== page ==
Fuck those guys.

Will Vice be The Harbinger of Neo-Grunge?

Thanks to Twitter, Facebook and other places that algorithmically recommend things one should be interested in, I read an article on the Vice media empire. The headline: “Can Vice Get 20-Somethings to Watch the News?” The most intriguing quote was from Vice co-founder Shane Smith on some of the inner workings of the Vice machine:

“Most of the people who work here are 14 years old. They sit two inches from each other. We only employ millionaires’ children.” And later calls Vice “a sweatshop for trustafarians.” Simultaneously a hilarious yet poignant comment on what defines much of today’s culture.

I thought not much of it, finished the article, then went into the backyard to do some seasonal gardening. Tomato plants: gone. Mealy dogwood: uprooted. Hula hoop and toy shovel: stored in the garage. Yet as I worked the article resonated with me. I thought, if engaging the youth in current events is the goal of Vice today, then back in the mag’s early years was it more to get the bored 20-somethings of the late 90s to care?

When sitting back, pondering the genesis of hipsterdom, I often trace it back to Vice, and the importance they laid on the concept of “cool.” I mean, Vice didn’t invent it, they just presented a pre-existing sub-culture in a consumable format. And yeah: back then, I understood what Vice was because I was living it. Watching one of the guys that started the mag drink his own piss on the patio at Foufounes, or letting someone smack my bare ass at a bar in exchange for more beer — these things are what young people do. In your 20’s, getting messed up and having fun is serious business. It wasn’t #YOLO it was punk rock. You don’t fuck around with that. You write about it.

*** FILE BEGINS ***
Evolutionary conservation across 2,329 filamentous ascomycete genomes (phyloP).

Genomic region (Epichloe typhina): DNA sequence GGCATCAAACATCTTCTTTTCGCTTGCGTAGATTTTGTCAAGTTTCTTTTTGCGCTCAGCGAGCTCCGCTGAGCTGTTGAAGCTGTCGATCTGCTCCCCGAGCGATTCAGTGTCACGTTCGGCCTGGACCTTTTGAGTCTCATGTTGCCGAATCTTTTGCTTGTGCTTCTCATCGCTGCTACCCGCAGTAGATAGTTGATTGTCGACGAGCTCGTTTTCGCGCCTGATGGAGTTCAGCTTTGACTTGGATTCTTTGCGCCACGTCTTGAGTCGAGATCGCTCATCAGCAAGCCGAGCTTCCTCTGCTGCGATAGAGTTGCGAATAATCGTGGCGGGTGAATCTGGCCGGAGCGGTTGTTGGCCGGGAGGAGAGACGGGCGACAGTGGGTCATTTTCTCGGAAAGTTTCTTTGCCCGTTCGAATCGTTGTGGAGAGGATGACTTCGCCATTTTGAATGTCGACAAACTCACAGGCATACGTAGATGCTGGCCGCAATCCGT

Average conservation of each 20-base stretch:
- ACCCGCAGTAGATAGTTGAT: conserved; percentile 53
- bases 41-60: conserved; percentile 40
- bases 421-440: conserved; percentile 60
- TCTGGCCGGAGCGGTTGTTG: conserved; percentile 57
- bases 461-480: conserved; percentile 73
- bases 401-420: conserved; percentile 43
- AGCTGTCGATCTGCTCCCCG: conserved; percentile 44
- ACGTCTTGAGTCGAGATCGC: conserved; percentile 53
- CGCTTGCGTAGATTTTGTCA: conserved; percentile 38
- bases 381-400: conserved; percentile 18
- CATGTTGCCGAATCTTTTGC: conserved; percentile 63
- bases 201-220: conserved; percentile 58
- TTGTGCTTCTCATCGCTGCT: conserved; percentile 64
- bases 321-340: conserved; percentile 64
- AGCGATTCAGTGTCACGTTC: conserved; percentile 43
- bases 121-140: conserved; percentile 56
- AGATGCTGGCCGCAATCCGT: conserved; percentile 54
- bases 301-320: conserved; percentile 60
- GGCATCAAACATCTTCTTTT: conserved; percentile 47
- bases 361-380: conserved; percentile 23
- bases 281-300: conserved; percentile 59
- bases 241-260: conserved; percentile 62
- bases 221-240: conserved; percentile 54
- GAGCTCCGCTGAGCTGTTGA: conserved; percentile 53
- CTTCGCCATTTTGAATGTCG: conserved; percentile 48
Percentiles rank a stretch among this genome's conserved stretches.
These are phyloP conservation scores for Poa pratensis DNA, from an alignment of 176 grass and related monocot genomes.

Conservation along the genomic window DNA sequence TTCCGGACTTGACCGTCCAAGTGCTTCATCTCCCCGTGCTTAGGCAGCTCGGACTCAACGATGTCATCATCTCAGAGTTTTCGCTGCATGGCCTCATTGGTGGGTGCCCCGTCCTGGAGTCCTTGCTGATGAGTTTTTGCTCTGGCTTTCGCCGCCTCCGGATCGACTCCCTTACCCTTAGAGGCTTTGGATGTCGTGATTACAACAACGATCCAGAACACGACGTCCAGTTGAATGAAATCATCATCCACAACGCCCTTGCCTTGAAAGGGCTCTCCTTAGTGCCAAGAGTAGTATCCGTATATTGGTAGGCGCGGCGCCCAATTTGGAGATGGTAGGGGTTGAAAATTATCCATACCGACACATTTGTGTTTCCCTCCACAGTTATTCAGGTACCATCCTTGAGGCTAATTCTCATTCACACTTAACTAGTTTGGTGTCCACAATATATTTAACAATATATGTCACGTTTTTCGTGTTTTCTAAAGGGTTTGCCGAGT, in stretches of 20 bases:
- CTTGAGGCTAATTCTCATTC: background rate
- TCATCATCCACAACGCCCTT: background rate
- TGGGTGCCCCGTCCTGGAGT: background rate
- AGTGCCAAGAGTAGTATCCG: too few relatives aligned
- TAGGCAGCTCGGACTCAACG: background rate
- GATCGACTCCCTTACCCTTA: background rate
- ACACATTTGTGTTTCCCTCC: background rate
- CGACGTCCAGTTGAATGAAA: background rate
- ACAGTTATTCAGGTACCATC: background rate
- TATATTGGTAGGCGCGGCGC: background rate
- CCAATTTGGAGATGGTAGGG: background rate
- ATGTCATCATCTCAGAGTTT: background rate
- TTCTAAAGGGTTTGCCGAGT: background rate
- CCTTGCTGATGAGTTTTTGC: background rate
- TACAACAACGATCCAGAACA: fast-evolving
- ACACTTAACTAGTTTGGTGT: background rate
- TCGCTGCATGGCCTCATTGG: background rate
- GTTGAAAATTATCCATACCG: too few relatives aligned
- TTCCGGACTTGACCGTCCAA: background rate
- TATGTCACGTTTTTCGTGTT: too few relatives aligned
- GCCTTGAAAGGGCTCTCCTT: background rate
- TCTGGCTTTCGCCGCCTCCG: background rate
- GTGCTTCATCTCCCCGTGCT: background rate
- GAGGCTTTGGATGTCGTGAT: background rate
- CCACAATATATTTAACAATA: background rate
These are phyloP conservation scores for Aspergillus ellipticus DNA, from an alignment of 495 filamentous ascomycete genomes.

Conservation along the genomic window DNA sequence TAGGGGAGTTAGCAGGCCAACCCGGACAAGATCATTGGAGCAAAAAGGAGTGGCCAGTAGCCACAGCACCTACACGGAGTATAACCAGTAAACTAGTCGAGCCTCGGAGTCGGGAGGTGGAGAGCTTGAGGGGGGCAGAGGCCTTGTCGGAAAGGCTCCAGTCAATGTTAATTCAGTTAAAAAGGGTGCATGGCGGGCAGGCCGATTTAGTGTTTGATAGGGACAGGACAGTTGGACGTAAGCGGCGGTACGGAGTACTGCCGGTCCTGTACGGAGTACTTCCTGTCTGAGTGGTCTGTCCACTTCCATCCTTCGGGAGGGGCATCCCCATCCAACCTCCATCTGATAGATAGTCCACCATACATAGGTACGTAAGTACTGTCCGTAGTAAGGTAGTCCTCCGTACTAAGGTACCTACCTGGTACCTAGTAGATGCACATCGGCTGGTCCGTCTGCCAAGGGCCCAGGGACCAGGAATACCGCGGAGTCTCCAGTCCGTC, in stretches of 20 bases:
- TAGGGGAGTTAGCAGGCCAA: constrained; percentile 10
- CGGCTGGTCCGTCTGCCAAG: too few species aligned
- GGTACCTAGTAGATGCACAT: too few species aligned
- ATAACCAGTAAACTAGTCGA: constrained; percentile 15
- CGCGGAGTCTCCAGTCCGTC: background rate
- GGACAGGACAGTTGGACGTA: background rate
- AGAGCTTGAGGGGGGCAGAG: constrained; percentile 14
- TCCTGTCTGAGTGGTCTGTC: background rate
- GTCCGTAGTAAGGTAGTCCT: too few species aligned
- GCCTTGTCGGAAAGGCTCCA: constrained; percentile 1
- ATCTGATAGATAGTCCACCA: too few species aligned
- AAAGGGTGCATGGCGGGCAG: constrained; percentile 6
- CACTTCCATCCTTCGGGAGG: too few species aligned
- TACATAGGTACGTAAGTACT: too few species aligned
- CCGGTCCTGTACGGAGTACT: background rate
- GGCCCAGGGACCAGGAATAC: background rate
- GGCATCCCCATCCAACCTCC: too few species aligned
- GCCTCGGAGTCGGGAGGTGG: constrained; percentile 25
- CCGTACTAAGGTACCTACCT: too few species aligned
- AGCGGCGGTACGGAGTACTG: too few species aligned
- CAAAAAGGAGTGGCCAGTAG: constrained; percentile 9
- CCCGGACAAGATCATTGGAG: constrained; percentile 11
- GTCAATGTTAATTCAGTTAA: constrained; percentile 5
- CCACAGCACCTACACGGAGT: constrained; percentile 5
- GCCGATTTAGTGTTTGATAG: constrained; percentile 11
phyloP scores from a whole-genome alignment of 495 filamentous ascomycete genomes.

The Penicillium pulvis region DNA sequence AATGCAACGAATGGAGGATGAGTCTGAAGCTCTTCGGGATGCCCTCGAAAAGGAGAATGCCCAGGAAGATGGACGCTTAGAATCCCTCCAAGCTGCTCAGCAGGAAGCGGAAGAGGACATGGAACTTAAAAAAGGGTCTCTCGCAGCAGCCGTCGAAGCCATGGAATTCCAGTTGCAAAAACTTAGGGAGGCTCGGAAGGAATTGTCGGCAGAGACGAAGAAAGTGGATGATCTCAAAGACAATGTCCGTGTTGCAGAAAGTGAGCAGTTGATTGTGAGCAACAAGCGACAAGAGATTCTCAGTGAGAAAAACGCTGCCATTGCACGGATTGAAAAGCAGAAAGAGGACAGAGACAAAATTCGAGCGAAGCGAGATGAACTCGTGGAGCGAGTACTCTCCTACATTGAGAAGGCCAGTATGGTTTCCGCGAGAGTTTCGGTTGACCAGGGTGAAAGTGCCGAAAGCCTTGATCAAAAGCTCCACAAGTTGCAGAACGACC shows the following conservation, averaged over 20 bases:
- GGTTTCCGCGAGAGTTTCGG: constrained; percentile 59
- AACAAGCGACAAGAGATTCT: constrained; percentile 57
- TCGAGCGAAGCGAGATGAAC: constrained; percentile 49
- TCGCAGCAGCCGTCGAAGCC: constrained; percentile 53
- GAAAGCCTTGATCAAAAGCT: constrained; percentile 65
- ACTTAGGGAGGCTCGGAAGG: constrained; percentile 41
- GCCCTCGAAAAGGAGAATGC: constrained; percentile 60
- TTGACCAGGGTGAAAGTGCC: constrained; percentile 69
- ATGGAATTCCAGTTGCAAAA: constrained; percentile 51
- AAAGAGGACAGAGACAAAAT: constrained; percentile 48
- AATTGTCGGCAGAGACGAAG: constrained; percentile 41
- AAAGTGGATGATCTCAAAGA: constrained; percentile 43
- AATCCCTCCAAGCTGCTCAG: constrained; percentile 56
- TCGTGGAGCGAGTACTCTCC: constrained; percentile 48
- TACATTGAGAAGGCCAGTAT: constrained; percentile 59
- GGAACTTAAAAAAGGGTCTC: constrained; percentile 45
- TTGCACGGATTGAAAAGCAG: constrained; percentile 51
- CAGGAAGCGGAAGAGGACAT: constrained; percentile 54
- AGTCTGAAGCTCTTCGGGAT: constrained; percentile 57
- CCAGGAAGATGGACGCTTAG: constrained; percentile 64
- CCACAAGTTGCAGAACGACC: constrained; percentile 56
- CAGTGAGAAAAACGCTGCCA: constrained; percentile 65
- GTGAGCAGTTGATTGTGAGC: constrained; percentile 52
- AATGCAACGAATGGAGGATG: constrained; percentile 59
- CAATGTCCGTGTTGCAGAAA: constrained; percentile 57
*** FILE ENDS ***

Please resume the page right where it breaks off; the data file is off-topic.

But it’s not 1997. Fifteen years have passed, and my lifetime subscription to the magazine has long been revoked. After having a kid, I was admittedly nervous about having a full-colour, glossy magazine showing stylized images of syringes, used condoms and blood-soaked models lying around the house. In 2008 I posted on my blog a comparison of Vice to the Economist, calling one “stupid” and the other “smart.” At the time, I found it ironic that I held subscriptions to two diametrically opposite magazines. Soon after this post, Vice stopped coming. An independently wealthy intern must have caught it.

Little did I realize that the two magazines were converging, and now I am fascinated by the concept of non-ironic, hipster investigative reporting. And I have to commend the concept of fearless fieldwork and its promotion of xenophilia to a young population that is otherwise totally living in a self-obsessed, social-media infused bubble (see #RKOI as an extreme example).

Today’s culture is at a tipping point, much as it was back in the 90s: we’re waiting for the next Grunge to topple the current mainstream “regime.” The romanticized, nicely packaged version of reality in which we float about must be torn down, and we need to remember that our heroes, and the people and places that influence our very existence, are never perfect.